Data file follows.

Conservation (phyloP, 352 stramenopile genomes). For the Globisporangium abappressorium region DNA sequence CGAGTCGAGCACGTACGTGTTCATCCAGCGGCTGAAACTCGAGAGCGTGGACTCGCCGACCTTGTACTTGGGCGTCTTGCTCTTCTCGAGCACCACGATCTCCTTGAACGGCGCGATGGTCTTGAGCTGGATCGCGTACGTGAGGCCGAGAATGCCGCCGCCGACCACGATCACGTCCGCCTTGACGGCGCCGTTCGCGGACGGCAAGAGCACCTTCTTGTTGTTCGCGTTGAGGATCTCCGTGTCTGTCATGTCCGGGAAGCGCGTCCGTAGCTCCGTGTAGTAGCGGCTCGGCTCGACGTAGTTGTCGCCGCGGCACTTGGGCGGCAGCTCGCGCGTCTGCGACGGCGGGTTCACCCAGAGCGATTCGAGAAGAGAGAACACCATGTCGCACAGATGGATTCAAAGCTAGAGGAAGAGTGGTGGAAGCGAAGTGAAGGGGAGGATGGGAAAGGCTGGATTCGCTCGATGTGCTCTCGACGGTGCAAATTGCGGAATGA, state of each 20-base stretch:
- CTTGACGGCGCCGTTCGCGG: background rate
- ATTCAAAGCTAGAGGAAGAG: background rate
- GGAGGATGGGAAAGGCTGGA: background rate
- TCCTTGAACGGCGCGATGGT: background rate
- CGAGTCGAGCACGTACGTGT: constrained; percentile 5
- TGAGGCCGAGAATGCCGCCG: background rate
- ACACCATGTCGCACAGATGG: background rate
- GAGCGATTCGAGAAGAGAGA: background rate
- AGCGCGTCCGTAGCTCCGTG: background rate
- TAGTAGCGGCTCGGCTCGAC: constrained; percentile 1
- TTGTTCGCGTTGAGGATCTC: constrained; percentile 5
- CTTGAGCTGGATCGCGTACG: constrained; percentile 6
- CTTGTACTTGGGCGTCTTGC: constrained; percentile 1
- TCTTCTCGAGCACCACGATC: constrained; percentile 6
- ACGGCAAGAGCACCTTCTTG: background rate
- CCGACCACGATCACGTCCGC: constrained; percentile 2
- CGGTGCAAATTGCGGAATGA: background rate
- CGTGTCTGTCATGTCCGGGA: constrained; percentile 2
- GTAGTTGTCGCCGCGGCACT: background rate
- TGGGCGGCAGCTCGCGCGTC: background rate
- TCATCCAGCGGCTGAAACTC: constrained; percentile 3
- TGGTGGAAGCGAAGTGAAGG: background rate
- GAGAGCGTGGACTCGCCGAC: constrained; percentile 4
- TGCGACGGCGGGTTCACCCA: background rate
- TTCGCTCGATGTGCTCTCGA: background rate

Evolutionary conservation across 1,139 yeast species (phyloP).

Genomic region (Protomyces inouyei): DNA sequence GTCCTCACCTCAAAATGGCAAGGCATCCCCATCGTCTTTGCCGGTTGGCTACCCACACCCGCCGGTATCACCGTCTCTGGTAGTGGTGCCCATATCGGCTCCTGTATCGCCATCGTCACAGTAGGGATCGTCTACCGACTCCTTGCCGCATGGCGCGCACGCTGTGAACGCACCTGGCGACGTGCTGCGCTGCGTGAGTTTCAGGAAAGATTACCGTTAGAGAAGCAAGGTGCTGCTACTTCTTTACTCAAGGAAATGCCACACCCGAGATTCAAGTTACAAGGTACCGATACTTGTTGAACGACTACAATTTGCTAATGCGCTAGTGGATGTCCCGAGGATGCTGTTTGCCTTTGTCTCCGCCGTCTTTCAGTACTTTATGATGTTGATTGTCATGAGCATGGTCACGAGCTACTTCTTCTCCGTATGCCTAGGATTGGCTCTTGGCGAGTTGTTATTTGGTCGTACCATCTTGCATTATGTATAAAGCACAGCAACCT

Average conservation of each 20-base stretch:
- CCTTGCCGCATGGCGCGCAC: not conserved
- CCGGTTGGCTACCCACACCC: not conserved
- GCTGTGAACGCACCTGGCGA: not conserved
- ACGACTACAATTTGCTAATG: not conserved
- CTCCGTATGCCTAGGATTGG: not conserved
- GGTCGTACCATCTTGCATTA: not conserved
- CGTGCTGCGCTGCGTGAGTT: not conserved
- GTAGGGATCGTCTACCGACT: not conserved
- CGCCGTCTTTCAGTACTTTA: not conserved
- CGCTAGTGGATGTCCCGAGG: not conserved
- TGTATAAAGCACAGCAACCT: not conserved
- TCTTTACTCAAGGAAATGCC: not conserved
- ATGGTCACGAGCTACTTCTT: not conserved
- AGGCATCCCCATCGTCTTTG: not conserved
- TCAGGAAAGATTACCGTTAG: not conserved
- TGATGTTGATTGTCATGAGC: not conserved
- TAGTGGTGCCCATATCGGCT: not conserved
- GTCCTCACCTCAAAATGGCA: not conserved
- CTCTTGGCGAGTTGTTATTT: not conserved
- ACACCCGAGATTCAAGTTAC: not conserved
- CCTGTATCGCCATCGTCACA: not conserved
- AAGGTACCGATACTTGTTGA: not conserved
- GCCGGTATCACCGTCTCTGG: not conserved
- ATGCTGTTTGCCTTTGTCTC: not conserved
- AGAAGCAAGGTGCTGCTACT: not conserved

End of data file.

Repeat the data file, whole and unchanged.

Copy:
Conservation (phyloP, 352 stramenopile genomes). For the Globisporangium abappressorium region DNA sequence CGAGTCGAGCACGTACGTGTTCATCCAGCGGCTGAAACTCGAGAGCGTGGACTCGCCGACCTTGTACTTGGGCGTCTTGCTCTTCTCGAGCACCACGATCTCCTTGAACGGCGCGATGGTCTTGAGCTGGATCGCGTACGTGAGGCCGAGAATGCCGCCGCCGACCACGATCACGTCCGCCTTGACGGCGCCGTTCGCGGACGGCAAGAGCACCTTCTTGTTGTTCGCGTTGAGGATCTCCGTGTCTGTCATGTCCGGGAAGCGCGTCCGTAGCTCCGTGTAGTAGCGGCTCGGCTCGACGTAGTTGTCGCCGCGGCACTTGGGCGGCAGCTCGCGCGTCTGCGACGGCGGGTTCACCCAGAGCGATTCGAGAAGAGAGAACACCATGTCGCACAGATGGATTCAAAGCTAGAGGAAGAGTGGTGGAAGCGAAGTGAAGGGGAGGATGGGAAAGGCTGGATTCGCTCGATGTGCTCTCGACGGTGCAAATTGCGGAATGA, state of each 20-base stretch:
- CTTGACGGCGCCGTTCGCGG: background rate
- ATTCAAAGCTAGAGGAAGAG: background rate
- GGAGGATGGGAAAGGCTGGA: background rate
- TCCTTGAACGGCGCGATGGT: background rate
- CGAGTCGAGCACGTACGTGT: constrained; percentile 5
- TGAGGCCGAGAATGCCGCCG: background rate
- ACACCATGTCGCACAGATGG: background rate
- GAGCGATTCGAGAAGAGAGA: background rate
- AGCGCGTCCGTAGCTCCGTG: background rate
- TAGTAGCGGCTCGGCTCGAC: constrained; percentile 1
- TTGTTCGCGTTGAGGATCTC: constrained; percentile 5
- CTTGAGCTGGATCGCGTACG: constrained; percentile 6
- CTTGTACTTGGGCGTCTTGC: constrained; percentile 1
- TCTTCTCGAGCACCACGATC: constrained; percentile 6
- ACGGCAAGAGCACCTTCTTG: background rate
- CCGACCACGATCACGTCCGC: constrained; percentile 2
- CGGTGCAAATTGCGGAATGA: background rate
- CGTGTCTGTCATGTCCGGGA: constrained; percentile 2
- GTAGTTGTCGCCGCGGCACT: background rate
- TGGGCGGCAGCTCGCGCGTC: background rate
- TCATCCAGCGGCTGAAACTC: constrained; percentile 3
- TGGTGGAAGCGAAGTGAAGG: background rate
- GAGAGCGTGGACTCGCCGAC: constrained; percentile 4
- TGCGACGGCGGGTTCACCCA: background rate
- TTCGCTCGATGTGCTCTCGA: background rate

Evolutionary conservation across 1,139 yeast species (phyloP).

Genomic region (Protomyces inouyei): DNA sequence GTCCTCACCTCAAAATGGCAAGGCATCCCCATCGTCTTTGCCGGTTGGCTACCCACACCCGCCGGTATCACCGTCTCTGGTAGTGGTGCCCATATCGGCTCCTGTATCGCCATCGTCACAGTAGGGATCGTCTACCGACTCCTTGCCGCATGGCGCGCACGCTGTGAACGCACCTGGCGACGTGCTGCGCTGCGTGAGTTTCAGGAAAGATTACCGTTAGAGAAGCAAGGTGCTGCTACTTCTTTACTCAAGGAAATGCCACACCCGAGATTCAAGTTACAAGGTACCGATACTTGTTGAACGACTACAATTTGCTAATGCGCTAGTGGATGTCCCGAGGATGCTGTTTGCCTTTGTCTCCGCCGTCTTTCAGTACTTTATGATGTTGATTGTCATGAGCATGGTCACGAGCTACTTCTTCTCCGTATGCCTAGGATTGGCTCTTGGCGAGTTGTTATTTGGTCGTACCATCTTGCATTATGTATAAAGCACAGCAACCT

Average conservation of each 20-base stretch:
- CCTTGCCGCATGGCGCGCAC: not conserved
- CCGGTTGGCTACCCACACCC: not conserved
- GCTGTGAACGCACCTGGCGA: not conserved
- ACGACTACAATTTGCTAATG: not conserved
- CTCCGTATGCCTAGGATTGG: not conserved
- GGTCGTACCATCTTGCATTA: not conserved
- CGTGCTGCGCTGCGTGAGTT: not conserved
- GTAGGGATCGTCTACCGACT: not conserved
- CGCCGTCTTTCAGTACTTTA: not conserved
- CGCTAGTGGATGTCCCGAGG: not conserved
- TGTATAAAGCACAGCAACCT: not conserved
- TCTTTACTCAAGGAAATGCC: not conserved
- ATGGTCACGAGCTACTTCTT: not conserved
- AGGCATCCCCATCGTCTTTG: not conserved
- TCAGGAAAGATTACCGTTAG: not conserved
- TGATGTTGATTGTCATGAGC: not conserved
- TAGTGGTGCCCATATCGGCT: not conserved
- GTCCTCACCTCAAAATGGCA: not conserved
- CTCTTGGCGAGTTGTTATTT: not conserved
- ACACCCGAGATTCAAGTTAC: not conserved
- CCTGTATCGCCATCGTCACA: not conserved
- AAGGTACCGATACTTGTTGA: not conserved
- GCCGGTATCACCGTCTCTGG: not conserved
- ATGCTGTTTGCCTTTGTCTC: not conserved
- AGAAGCAAGGTGCTGCTACT: not conserved